Regulators should set ‘guidelines’ for CCP margins – Kemp

Citi’s former clearing head says CCPs are still competing on margin

Jerome Kemp

Click here to read’s full interview with Jerome Kemp. 

One of the clearing industry’s most influential voices is calling on regulators to pay closer attention to margin levels at central counterparties (CCPs), which he suggests were too low going into the Covid-19 crisis and rose too quickly when margins became stressed.

“I think regulators could think about setting – I don’t want to call them standards – but setting guidelines relative to the overall establishment of margin models,” says Jerome Kemp, Citi’s former clearing head.

“You can end up with different standards for similar products at different CCPs, and while CCPs will swear on a stack of bibles that they never compete on margin, in essence they do.”

Kemp, who retired in September, held senior clearing roles at JP Morgan and Citi during his 36-year career in finance. Until recently, he was also chair of the FIA, the futures industry’s lobby group.

The adequacy of contract margins, especially at futures and options clearing houses, has been questioned by several of the world’s largest clearing banks – and even by some CCPs – in the wake of the extreme volatility witnessed in March. Economists at the Bank for International Settlements subsequently suggested that the procyclicality of the massive initial margin increases at large CCPs had the potential to put “undue pressure on clearing member banks exactly at the wrong time”.

Futures margin requirements rose sharply during March and April. At CME, margin rates for WTI Crude Oil jumped 1,145% over this period, while rates for the S&P 500 index and 30-year US Treasury bonds increased 176% and 120% respectively. Other CCPs took similar measures, with JSCC doubling margins on benchmark Japanese Nikkei 225 futures between February 28 and March 16.

You can end up with different standards for similar products at different CCPs, and while CCPs will swear on a stack of bibles that they never compete on margin, in essence they do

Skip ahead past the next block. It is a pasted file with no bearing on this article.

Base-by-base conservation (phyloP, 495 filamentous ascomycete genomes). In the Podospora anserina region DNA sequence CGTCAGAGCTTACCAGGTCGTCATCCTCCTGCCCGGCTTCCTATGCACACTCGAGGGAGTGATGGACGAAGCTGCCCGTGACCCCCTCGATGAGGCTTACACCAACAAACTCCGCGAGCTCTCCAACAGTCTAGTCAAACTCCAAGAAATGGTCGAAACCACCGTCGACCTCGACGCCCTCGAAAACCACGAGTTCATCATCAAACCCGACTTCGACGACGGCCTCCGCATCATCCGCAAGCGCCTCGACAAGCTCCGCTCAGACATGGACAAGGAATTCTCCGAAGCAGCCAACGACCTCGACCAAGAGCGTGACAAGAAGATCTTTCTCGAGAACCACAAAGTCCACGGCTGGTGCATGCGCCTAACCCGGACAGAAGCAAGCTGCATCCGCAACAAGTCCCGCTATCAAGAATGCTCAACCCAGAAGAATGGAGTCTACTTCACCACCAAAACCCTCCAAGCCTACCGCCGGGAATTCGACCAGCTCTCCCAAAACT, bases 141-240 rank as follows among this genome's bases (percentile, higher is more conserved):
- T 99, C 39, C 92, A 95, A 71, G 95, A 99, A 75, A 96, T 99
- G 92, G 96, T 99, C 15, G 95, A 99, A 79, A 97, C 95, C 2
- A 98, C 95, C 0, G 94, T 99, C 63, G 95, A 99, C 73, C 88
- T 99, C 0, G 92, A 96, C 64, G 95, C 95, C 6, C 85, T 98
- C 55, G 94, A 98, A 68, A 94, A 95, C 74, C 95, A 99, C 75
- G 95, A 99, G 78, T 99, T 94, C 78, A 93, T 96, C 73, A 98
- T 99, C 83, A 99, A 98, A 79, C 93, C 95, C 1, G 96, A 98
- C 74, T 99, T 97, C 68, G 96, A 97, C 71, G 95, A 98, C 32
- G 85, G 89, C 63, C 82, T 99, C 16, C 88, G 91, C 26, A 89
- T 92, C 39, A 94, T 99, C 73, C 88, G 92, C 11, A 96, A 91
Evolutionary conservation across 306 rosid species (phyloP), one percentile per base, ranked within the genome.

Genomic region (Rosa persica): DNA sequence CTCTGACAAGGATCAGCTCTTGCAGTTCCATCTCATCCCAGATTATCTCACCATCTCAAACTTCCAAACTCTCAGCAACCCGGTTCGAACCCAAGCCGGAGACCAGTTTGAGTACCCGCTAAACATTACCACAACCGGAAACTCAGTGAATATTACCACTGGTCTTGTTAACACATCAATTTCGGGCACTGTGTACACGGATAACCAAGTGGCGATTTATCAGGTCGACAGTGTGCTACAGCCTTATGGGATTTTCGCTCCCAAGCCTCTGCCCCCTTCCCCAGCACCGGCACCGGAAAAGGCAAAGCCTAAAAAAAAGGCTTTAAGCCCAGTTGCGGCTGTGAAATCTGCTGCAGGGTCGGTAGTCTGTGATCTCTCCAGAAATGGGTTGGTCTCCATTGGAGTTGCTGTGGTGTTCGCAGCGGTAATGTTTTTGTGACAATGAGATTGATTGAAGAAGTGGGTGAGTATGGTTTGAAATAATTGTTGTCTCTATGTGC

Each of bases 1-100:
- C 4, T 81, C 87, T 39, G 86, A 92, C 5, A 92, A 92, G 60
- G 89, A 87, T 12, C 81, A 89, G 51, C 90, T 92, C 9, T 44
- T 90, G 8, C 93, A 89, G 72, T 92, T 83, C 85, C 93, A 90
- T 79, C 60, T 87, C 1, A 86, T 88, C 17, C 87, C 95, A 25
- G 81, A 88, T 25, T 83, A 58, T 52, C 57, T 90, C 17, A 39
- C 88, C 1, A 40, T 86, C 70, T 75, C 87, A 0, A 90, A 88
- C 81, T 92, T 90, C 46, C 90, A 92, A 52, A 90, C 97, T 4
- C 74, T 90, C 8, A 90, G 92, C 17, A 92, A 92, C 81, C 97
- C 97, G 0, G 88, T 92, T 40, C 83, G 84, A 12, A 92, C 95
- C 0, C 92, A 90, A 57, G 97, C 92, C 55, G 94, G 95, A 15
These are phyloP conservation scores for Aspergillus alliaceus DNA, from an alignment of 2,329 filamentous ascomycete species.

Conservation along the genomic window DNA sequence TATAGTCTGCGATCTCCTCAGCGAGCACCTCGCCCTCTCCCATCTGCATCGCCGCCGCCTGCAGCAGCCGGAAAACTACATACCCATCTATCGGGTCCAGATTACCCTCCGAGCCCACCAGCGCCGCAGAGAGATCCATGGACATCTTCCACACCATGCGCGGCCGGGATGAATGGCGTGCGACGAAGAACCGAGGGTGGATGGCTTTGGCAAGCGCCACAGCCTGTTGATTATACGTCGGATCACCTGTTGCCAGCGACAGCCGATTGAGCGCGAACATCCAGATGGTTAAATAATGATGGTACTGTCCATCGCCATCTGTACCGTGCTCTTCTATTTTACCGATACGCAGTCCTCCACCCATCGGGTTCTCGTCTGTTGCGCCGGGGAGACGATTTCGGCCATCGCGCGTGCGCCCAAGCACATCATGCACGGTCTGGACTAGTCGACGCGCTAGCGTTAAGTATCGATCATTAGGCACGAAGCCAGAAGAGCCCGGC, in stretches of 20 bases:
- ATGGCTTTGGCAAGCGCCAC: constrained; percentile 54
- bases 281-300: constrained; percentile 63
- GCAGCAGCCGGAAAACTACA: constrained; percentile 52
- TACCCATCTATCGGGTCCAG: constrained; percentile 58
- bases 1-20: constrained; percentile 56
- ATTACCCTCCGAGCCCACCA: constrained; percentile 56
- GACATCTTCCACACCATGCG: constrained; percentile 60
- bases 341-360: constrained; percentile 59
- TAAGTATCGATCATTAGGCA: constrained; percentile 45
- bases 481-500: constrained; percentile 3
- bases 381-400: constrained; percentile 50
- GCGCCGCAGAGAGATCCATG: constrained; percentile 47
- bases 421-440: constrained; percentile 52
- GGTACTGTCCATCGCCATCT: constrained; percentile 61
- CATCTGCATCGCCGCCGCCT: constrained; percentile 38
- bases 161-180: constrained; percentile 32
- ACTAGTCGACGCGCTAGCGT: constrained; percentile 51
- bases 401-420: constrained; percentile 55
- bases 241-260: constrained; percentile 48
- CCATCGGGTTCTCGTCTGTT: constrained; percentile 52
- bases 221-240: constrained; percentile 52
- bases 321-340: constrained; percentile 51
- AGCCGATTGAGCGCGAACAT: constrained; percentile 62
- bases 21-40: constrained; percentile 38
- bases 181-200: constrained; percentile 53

Jerome Kemp

Speaking with in March, CME’s chief risk officer, Lee Betsill, defended its margining practices, noting that the oil and equity price moves in March and April were the largest in decades.

CCP margins are not designed to cover the most extreme market moves – if we did, margin rates would risk becoming too expensive and potentially damaging liquidity,” he said.

Kemp concedes that new regulatory guidelines might make it “more expensive to pay up for initial margin”, but that the degree of coverage will ensure the market remains liquid during periods of volatility.

Hester Serafini, head of Ice Clear Europe, suggested in June that margins for the contracts it clears did not increase as rapidly compared with other CCPs: “If I look at individual contracts, the average increase in March, it’s about 30%. I would say the anti-procyclical models that we use at Ice to try to avoid ramping up margins in volatile periods are working quite well.”

Ice and CME have declined to comment for this article.

Margin requirements for over-the-counter derivatives were generally more stable in the first quarter. These are calculated with a minimum five-day holding period, which assumes it will take five days to resolve a defaulted portfolio. At listed CCPs in Europe, the standard is a two-day holding period, while it’s one day in the US.

Margin standards and methodologies across CCPs and products also differ in other ways. For instance, US CCPs must gross up the margin of client accounts even when there are offsetting positions, while European CCPs are allowed to net exposures. Lookback periods, which help determine margin levels, also vary, as do margin floors.

Kemp takes particular issue with OTC behemoth LCH SwapClear’s practice of making multiple intraday initial margin calls, which he argues can create significant liquidity pressures on futures commission merchants during times of stress. He also wants to see the scrapping of certain additional margin top-ups that LCH calls for from its largest members, saying this goes against the principle of “defaulter pays”.  

“The entire infrastructure there [at LCH] is ripe for review,” says Kemp.

LCH has declined to comment.

In a wide-ranging interview, shortly to be published by, Kemp discusses his ideas on reforming clearing houses and looks back at this career at Citi, JP Morgan and at a small Paris-based brokerage.

He announced his retirement from Citi in July, although Kemp’s last day was September 16. He was replaced by Chris Perkins and Sabrina Wilson, who have become co-heads of FCX – Citi’s combined OTC clearing, futures and options and FX prime brokerage business. Perkins was formerly the head of Citi’s OTC clearing and FXPB business, while Wilson was European head of FCX and global head of FCX electronic execution.

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